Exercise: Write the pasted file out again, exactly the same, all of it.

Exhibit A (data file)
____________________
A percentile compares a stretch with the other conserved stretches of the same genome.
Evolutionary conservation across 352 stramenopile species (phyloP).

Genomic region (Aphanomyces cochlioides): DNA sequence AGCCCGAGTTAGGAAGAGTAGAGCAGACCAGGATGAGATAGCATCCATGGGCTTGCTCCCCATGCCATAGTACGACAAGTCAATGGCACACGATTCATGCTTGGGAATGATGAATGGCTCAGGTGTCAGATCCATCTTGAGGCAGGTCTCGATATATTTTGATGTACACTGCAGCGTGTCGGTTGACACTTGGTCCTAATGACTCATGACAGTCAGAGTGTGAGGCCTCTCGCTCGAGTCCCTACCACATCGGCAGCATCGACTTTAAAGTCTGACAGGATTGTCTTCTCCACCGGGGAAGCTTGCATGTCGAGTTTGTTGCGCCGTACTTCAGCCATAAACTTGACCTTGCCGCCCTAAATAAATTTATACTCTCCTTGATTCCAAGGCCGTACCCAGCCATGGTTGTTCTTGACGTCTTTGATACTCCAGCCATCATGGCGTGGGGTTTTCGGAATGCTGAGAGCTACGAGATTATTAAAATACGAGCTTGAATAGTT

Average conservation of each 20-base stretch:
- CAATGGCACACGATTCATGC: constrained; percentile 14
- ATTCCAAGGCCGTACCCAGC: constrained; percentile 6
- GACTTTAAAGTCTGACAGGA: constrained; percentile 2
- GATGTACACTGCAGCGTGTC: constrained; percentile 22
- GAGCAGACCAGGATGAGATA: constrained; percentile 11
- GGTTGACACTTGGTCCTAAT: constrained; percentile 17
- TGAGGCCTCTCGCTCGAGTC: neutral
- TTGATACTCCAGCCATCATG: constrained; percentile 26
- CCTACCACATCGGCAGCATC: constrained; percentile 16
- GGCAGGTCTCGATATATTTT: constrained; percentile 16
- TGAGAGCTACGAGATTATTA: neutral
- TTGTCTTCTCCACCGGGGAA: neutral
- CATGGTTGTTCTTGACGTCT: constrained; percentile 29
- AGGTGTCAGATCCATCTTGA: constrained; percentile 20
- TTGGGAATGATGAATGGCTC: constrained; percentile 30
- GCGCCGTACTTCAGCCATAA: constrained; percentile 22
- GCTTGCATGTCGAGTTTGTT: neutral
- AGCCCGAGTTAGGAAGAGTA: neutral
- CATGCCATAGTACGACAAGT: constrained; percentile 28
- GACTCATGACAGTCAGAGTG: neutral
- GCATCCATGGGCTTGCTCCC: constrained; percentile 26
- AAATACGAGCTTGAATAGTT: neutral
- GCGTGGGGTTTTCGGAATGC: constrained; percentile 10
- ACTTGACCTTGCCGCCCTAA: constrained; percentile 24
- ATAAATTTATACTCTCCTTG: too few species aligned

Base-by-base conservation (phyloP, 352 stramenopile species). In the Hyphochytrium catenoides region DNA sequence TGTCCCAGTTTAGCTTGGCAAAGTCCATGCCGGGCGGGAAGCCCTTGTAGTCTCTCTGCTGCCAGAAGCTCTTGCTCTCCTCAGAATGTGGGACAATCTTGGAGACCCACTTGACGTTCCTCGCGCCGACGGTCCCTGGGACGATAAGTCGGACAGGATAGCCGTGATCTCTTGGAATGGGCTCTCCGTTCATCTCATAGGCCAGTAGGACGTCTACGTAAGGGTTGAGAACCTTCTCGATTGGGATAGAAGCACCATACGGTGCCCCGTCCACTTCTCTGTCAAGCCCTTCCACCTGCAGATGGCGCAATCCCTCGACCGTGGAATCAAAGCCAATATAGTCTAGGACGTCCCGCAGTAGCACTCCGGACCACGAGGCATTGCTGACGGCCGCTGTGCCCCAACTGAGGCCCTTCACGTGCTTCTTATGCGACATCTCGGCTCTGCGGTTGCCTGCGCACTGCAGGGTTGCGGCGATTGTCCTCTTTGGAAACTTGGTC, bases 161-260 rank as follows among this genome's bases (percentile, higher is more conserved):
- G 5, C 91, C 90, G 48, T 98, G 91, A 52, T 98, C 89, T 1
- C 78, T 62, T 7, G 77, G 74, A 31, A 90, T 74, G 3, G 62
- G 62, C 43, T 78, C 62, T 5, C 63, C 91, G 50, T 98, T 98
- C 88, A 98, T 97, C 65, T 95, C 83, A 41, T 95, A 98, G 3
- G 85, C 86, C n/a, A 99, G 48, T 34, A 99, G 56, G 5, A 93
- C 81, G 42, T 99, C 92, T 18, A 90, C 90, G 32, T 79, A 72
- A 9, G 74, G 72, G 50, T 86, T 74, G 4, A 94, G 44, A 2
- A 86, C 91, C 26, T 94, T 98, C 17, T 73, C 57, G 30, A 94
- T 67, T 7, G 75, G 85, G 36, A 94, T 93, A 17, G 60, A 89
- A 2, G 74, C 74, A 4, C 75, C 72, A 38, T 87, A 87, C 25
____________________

A percentile compares a stretch with the other conserved stretches of the same genome.
Evolutionary conservation across 352 stramenopile species (phyloP).

Genomic region (Aphanomyces cochlioides): DNA sequence AGCCCGAGTTAGGAAGAGTAGAGCAGACCAGGATGAGATAGCATCCATGGGCTTGCTCCCCATGCCATAGTACGACAAGTCAATGGCACACGATTCATGCTTGGGAATGATGAATGGCTCAGGTGTCAGATCCATCTTGAGGCAGGTCTCGATATATTTTGATGTACACTGCAGCGTGTCGGTTGACACTTGGTCCTAATGACTCATGACAGTCAGAGTGTGAGGCCTCTCGCTCGAGTCCCTACCACATCGGCAGCATCGACTTTAAAGTCTGACAGGATTGTCTTCTCCACCGGGGAAGCTTGCATGTCGAGTTTGTTGCGCCGTACTTCAGCCATAAACTTGACCTTGCCGCCCTAAATAAATTTATACTCTCCTTGATTCCAAGGCCGTACCCAGCCATGGTTGTTCTTGACGTCTTTGATACTCCAGCCATCATGGCGTGGGGTTTTCGGAATGCTGAGAGCTACGAGATTATTAAAATACGAGCTTGAATAGTT

Average conservation of each 20-base stretch:
- CAATGGCACACGATTCATGC: constrained; percentile 14
- ATTCCAAGGCCGTACCCAGC: constrained; percentile 6
- GACTTTAAAGTCTGACAGGA: constrained; percentile 2
- GATGTACACTGCAGCGTGTC: constrained; percentile 22
- GAGCAGACCAGGATGAGATA: constrained; percentile 11
- GGTTGACACTTGGTCCTAAT: constrained; percentile 17
- TGAGGCCTCTCGCTCGAGTC: neutral
- TTGATACTCCAGCCATCATG: constrained; percentile 26
- CCTACCACATCGGCAGCATC: constrained; percentile 16
- GGCAGGTCTCGATATATTTT: constrained; percentile 16
- TGAGAGCTACGAGATTATTA: neutral
- TTGTCTTCTCCACCGGGGAA: neutral
- CATGGTTGTTCTTGACGTCT: constrained; percentile 29
- AGGTGTCAGATCCATCTTGA: constrained; percentile 20
- TTGGGAATGATGAATGGCTC: constrained; percentile 30
- GCGCCGTACTTCAGCCATAA: constrained; percentile 22
- GCTTGCATGTCGAGTTTGTT: neutral
- AGCCCGAGTTAGGAAGAGTA: neutral
- CATGCCATAGTACGACAAGT: constrained; percentile 28
- GACTCATGACAGTCAGAGTG: neutral
- GCATCCATGGGCTTGCTCCC: constrained; percentile 26
- AAATACGAGCTTGAATAGTT: neutral
- GCGTGGGGTTTTCGGAATGC: constrained; percentile 10
- ACTTGACCTTGCCGCCCTAA: constrained; percentile 24
- ATAAATTTATACTCTCCTTG: too few species aligned

Base-by-base conservation (phyloP, 352 stramenopile species). In the Hyphochytrium catenoides region DNA sequence TGTCCCAGTTTAGCTTGGCAAAGTCCATGCCGGGCGGGAAGCCCTTGTAGTCTCTCTGCTGCCAGAAGCTCTTGCTCTCCTCAGAATGTGGGACAATCTTGGAGACCCACTTGACGTTCCTCGCGCCGACGGTCCCTGGGACGATAAGTCGGACAGGATAGCCGTGATCTCTTGGAATGGGCTCTCCGTTCATCTCATAGGCCAGTAGGACGTCTACGTAAGGGTTGAGAACCTTCTCGATTGGGATAGAAGCACCATACGGTGCCCCGTCCACTTCTCTGTCAAGCCCTTCCACCTGCAGATGGCGCAATCCCTCGACCGTGGAATCAAAGCCAATATAGTCTAGGACGTCCCGCAGTAGCACTCCGGACCACGAGGCATTGCTGACGGCCGCTGTGCCCCAACTGAGGCCCTTCACGTGCTTCTTATGCGACATCTCGGCTCTGCGGTTGCCTGCGCACTGCAGGGTTGCGGCGATTGTCCTCTTTGGAAACTTGGTC, bases 161-260 rank as follows among this genome's bases (percentile, higher is more conserved):
- G 5, C 91, C 90, G 48, T 98, G 91, A 52, T 98, C 89, T 1
- C 78, T 62, T 7, G 77, G 74, A 31, A 90, T 74, G 3, G 62
- G 62, C 43, T 78, C 62, T 5, C 63, C 91, G 50, T 98, T 98
- C 88, A 98, T 97, C 65, T 95, C 83, A 41, T 95, A 98, G 3
- G 85, C 86, C n/a, A 99, G 48, T 34, A 99, G 56, G 5, A 93
- C 81, G 42, T 99, C 92, T 18, A 90, C 90, G 32, T 79, A 72
- A 9, G 74, G 72, G 50, T 86, T 74, G 4, A 94, G 44, A 2
- A 86, C 91, C 26, T 94, T 98, C 17, T 73, C 57, G 30, A 94
- T 67, T 7, G 75, G 85, G 36, A 94, T 93, A 17, G 60, A 89
- A 2, G 74, C 74, A 4, C 75, C 72, A 38, T 87, A 87, C 25